Caroline (April 29, 1850) married Zacharias
Seiple, and Henry (March 21, 1835-Nov. 24,
1 881) married Salome Huber (May 22, 1833).
Henry and Salome (Huber) Wallace are our
subject's parents. They had six children :
Nathan C, Alice J., Moses M., Lucy A., How-
ard H. and Emma S. The maternal grand-
parents of Dr. Wallace were Moses Huber
(July 13, 1791-Oct. 9, i860) and his wife
Elizabeth (Gross) Huber (June 7, 1808-Feb.
3, 1834).

Dr. Nathan C. Wallace was married to
Clara Ann Aughenbaugh, born May 30, 1863,
who was a daughter of Samuel H. Aughen-
baugh, who belonged to a well-known York
county family. To this union have been born
two children: Charles Chester (June 10, 1880),
at present a student in Jefferson Medical Col-
lege, in Philadelphia; and Mabel Florence
(Aug. 9, 1882), a graduate of the State
Normal School at Millersville, Pa., class of
1905, who is at present successfully engaged
in teaching.

Dr. Wallace early in life manifested a great
desire for knowledge. He attended the public
schools of Dover and Conewago townships un-
der the instruction of his father, who was a
teacher. After attending a session at Union
Seminary, New Berlin, Union Co., Pa., and
another at a select school for boys at Mechan-
icsburg, Cumberland Co., Pa., he began to
teach at a public school at fifteen years of age.
For several years following his time was occu-
pied alternately teaching during the winter and
attending the State Normal School at Millers-
ville during the summer, and he finally grad-
uated from that institution of learning in the

class of 1879. During the summers of 188a,
1881 and 1883, while studying medicine, he
taught a select school in Dover for the prepara-
tion of teachers, and so successful was he that
for a number of years nearly all the schools of
Dover township were taught by "graduates of
his college," some of whom are still in the pro-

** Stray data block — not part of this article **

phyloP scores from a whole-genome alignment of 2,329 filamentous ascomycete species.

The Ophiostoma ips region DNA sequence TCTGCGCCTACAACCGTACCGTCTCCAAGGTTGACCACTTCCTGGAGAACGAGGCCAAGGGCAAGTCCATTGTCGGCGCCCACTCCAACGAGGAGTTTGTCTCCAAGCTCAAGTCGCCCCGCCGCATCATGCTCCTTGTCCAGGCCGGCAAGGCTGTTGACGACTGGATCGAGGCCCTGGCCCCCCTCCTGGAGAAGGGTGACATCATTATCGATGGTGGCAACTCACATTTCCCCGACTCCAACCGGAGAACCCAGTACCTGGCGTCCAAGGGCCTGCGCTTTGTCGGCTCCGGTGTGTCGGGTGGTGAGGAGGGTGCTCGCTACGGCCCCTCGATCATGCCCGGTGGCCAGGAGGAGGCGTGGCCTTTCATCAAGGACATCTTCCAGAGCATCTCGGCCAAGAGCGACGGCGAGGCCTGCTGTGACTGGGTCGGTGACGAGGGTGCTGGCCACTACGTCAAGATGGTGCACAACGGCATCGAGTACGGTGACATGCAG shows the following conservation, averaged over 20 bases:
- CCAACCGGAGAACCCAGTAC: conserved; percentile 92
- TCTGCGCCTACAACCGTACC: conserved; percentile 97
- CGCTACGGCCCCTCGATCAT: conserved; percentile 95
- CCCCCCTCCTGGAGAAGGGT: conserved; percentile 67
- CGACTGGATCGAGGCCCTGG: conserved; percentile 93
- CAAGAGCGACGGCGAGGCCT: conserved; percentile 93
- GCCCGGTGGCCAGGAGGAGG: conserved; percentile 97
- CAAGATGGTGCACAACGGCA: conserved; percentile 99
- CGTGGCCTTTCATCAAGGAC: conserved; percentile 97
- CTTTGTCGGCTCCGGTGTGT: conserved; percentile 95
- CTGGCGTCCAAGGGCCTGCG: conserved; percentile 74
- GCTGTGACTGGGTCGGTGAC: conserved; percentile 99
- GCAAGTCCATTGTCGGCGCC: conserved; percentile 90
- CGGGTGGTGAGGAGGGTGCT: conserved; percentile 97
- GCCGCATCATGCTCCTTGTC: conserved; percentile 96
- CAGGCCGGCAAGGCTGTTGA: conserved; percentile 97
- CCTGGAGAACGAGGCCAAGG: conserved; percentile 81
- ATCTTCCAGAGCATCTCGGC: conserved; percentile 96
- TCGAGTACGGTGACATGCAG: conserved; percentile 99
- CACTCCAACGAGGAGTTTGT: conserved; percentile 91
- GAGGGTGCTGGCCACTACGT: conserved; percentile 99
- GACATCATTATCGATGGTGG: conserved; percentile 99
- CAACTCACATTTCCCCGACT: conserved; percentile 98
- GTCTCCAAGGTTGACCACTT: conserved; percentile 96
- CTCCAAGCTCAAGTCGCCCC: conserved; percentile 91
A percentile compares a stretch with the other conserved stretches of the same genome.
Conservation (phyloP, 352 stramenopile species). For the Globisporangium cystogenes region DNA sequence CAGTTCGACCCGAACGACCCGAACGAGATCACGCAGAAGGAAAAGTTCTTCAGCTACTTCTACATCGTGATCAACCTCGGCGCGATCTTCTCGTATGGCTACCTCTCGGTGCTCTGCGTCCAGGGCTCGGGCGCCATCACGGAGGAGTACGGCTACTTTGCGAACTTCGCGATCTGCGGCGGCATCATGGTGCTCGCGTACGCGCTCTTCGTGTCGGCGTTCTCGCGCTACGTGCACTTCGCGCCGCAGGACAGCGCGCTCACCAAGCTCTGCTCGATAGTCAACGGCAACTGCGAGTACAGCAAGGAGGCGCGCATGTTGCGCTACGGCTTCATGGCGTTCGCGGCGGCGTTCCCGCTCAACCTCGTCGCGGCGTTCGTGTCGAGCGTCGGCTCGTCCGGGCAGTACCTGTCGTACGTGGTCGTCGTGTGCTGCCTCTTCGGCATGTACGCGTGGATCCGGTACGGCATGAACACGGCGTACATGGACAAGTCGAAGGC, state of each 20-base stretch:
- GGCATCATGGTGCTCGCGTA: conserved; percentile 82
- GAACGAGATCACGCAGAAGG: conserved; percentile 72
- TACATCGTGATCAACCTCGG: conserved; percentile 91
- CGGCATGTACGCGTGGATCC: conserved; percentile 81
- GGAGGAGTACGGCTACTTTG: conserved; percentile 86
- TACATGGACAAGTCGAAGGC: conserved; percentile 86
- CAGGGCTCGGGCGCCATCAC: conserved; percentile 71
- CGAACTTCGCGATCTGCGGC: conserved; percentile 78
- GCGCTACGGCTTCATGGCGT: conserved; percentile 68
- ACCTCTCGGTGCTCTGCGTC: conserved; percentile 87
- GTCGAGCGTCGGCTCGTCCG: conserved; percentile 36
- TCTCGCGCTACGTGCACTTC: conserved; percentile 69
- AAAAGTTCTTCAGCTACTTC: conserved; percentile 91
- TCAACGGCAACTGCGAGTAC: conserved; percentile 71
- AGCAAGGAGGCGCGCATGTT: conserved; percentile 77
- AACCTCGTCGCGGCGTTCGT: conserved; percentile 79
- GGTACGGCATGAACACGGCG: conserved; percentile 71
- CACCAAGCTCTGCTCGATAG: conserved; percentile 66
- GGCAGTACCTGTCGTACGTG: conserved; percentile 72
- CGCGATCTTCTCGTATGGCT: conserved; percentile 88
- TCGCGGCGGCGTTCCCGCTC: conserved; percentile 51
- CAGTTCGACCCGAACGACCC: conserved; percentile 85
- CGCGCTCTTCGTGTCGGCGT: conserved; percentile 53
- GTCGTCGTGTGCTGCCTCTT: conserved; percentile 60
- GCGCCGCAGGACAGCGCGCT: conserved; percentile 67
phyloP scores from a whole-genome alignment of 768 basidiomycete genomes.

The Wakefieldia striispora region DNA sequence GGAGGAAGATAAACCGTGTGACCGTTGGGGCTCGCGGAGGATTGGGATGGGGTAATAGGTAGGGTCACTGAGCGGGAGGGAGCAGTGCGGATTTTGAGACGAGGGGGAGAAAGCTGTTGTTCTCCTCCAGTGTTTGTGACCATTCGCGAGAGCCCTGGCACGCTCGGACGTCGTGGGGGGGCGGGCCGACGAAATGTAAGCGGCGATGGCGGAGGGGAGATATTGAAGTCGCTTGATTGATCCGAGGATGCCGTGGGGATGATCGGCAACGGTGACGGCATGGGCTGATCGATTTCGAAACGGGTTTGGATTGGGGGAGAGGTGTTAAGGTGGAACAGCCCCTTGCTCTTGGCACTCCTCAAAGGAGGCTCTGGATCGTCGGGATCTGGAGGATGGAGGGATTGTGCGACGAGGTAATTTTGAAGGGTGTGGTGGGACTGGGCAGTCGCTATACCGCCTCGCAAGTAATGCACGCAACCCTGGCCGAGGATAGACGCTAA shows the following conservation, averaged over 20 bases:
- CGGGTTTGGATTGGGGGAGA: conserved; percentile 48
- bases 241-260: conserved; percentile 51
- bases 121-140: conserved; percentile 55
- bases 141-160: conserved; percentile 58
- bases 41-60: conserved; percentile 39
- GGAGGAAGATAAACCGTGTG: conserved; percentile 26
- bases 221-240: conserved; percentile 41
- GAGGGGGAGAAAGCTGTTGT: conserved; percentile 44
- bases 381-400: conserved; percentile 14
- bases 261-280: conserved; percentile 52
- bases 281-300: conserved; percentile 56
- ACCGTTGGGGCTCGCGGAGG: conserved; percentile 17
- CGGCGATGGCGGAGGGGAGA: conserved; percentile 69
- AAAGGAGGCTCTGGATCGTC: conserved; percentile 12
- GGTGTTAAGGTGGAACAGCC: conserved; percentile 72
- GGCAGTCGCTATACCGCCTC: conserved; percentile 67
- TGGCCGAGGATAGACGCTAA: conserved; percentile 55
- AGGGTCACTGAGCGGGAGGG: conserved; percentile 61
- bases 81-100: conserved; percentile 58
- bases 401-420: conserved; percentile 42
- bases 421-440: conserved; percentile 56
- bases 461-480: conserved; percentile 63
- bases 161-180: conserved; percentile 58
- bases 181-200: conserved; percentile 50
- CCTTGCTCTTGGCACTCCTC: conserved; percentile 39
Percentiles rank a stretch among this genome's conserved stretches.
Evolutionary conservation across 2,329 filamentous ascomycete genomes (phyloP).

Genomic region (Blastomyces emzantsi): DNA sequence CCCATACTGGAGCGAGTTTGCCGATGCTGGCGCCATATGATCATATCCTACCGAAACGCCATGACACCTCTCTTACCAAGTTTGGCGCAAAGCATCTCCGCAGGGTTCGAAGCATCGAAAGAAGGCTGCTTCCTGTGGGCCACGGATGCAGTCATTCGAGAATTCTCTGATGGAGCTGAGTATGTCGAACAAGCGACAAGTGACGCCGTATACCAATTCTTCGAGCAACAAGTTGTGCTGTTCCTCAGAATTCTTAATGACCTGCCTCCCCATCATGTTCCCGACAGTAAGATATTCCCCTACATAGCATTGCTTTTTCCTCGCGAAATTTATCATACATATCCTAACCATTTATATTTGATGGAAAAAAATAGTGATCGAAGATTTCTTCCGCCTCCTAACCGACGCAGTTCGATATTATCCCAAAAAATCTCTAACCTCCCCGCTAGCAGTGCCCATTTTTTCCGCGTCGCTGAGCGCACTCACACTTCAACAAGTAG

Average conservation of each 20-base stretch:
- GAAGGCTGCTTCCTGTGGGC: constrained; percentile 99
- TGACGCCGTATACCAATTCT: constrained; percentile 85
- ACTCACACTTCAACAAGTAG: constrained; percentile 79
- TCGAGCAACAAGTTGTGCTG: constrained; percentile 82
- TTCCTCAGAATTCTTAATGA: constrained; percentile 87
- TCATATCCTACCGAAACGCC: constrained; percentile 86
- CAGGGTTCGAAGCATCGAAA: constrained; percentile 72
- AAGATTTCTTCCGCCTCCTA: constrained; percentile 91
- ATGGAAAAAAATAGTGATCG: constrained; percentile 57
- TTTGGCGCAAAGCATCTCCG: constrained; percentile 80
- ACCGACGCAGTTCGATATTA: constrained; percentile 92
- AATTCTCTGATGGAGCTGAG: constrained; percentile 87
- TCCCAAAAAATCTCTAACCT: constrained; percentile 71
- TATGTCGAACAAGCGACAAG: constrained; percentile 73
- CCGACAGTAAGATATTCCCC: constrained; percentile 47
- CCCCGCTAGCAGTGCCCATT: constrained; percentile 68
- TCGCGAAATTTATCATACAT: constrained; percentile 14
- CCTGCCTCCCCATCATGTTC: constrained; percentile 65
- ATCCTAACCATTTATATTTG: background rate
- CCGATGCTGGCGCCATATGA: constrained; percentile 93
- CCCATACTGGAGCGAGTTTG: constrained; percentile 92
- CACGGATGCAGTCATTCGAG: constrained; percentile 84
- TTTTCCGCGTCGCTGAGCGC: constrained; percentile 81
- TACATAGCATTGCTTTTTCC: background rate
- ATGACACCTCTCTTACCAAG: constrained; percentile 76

fession after twenty-five years of continuous
teaching. He entered Jefferson Medical Col-
lege in the fall of 1881, and graduated from
that institution in 1883. After taking a post-
graduate course of one year in Philadelphia he
located in the spring of 1884 in Dover, where
he has been in continuous and successful prac-
tice to the present time among those who have-
known him from childhood.

The Doctor began life without any pe*-
cuniary advantages, but by dint of hard work
and the practice of self-denial and economy-
worked his way through school and co'llege,
and won a competence in life. He is an active
member and a past president of the York
County Medical Society, and has served as a
member of its board of censors. He was a.
member of the Dover town council and was.
borough treasurer for five years, and postmas-
ter of Dover for eleven years. He is a mem-
ber of the Board of Health and has served as
delegate to County and State conventions a.
number of times. In politics he is a Repub-
lican, in religion a Lutheran, but conservative
in both. He is a past president and a trustee
of Washington Camp, No. 55, P. O. S. of A.,
located in Dover, and he is also a member of.
ithe Masonic fraternity.

HENRY A. BAIR, president of the Peo-
ple's Bank of Hanover, has been a prominent
business man of that town for many years.
From the prosecution of a trade he has arisen
to his present honorable and responsible posi-
tion in the commercial and financial world. He
is a native of the borough of Hanover, where
he was born Sept. 11, 1836. the son of John
and Julia Ann (Snyder) Bair, and the grand-
son of Jacob and Jane (Zellers) Bair. The
grandparents were natives of Maryland, from
which State they migrated to Pennsylvania.

John Bair, the father of Henry A., was
born in New Oxford, Adams county. Pa., in
the year 1807; his wife, Julia Ann Snyder, was
born in the borough of Hanover in 18 14. In
the earlier years of his adult life John Bair was
by occupation a farmer, but later formed a co-



partnership in the tanning business with
George Nace, a prominent citizen of Hanover,
who afterward disposed of his interest in the
tannery to Geo. Thomas, with whom ]\Ir. Bair